Our pantry & freezers are still overflowing with tomatoes and peppers in various preserved forms, so we just planted enough for fresh eating this year. The mini-hoophouses are holding up well (with plastic cover renewed as needed) and provide extra warmth plus protection from rain which can activate blight spores and splash them onto tomato leaves.

The mini-hoops are very susceptible to the strong winds we get during fall/winter/spring though, so we are hoping to get sturdier cold frames built by fall. The greens we want to grow through winter need to be started now through August, and also need to be protected from hungry birds. Too many times we have set a flat of newly-sprouted plants out for some sun and water, only to find them clipped off by our ‘resident’ doves. A scrap of bird netting seems to ward them off.

The sheep are doing well on our existing grass supply. Now that the rains have stopped, the regrowth is slower and not as lush. We hear a bit of complaining (they also yell for their pelleted sheep treats) but haven’t needed to water the pasture yet. The idea is to see how these three do with low input and minimal labor. If we like the results and the grass holds up, we’ll stock more than three next spring.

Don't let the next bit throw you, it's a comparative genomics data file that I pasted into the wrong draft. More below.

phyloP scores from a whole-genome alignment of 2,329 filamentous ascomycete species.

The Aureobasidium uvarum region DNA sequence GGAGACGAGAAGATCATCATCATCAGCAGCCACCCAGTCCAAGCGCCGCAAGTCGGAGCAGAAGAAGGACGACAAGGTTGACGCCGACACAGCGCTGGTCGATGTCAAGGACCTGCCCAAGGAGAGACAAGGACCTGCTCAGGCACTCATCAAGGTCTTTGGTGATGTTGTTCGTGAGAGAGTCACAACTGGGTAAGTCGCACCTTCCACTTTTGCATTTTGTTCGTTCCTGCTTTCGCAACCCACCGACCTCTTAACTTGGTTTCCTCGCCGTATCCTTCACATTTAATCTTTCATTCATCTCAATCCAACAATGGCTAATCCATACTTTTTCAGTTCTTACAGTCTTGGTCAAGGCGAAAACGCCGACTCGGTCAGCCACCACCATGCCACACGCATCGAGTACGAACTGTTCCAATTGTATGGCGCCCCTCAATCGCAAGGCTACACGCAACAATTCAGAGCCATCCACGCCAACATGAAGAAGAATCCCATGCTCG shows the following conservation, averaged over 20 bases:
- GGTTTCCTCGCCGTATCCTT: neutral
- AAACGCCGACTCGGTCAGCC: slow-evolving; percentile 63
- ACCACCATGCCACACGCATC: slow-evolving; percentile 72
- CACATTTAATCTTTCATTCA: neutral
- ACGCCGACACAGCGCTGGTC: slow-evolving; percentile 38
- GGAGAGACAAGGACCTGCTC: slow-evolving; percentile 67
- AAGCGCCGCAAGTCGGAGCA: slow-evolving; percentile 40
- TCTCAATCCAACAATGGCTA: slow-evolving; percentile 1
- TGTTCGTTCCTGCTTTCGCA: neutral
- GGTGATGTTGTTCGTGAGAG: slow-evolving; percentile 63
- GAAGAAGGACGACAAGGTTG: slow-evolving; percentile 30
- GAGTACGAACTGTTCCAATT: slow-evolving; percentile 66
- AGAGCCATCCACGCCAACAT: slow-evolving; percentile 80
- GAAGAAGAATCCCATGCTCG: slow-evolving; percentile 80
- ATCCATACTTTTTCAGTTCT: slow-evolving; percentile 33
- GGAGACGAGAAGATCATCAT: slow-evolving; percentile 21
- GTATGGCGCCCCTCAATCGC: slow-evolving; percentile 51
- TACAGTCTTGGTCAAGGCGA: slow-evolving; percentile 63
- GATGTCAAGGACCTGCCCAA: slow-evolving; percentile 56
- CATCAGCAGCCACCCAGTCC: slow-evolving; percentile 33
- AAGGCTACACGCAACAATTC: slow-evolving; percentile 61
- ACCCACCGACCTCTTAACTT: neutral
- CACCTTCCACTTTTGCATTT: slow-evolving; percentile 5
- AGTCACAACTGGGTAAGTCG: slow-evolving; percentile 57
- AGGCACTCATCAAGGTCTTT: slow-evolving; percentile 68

The last peeps of the year have hatched. We wanted a few more high quality Ameraucanas to replace our previous Am roo, Schwartz, plus some better conformed hens than our current ones. But the perils of shipping eggs via USPS took their toll, and we ended up with two tiny peepers. Hopefully they are both handsome, personable roosters.

After eight years of keeping a paper farm log, we’ve switched to an ipad journal app called Day One. This lets us add pictures, tags and searchable text for each entry, making it easier to add up any particular crop’s harvest totals. Like strawberries. Our unruly 4 x 25ft patch yielded over 100lbs. of wonderful fruit, and we still might get a small late crop from the everbearing varieties.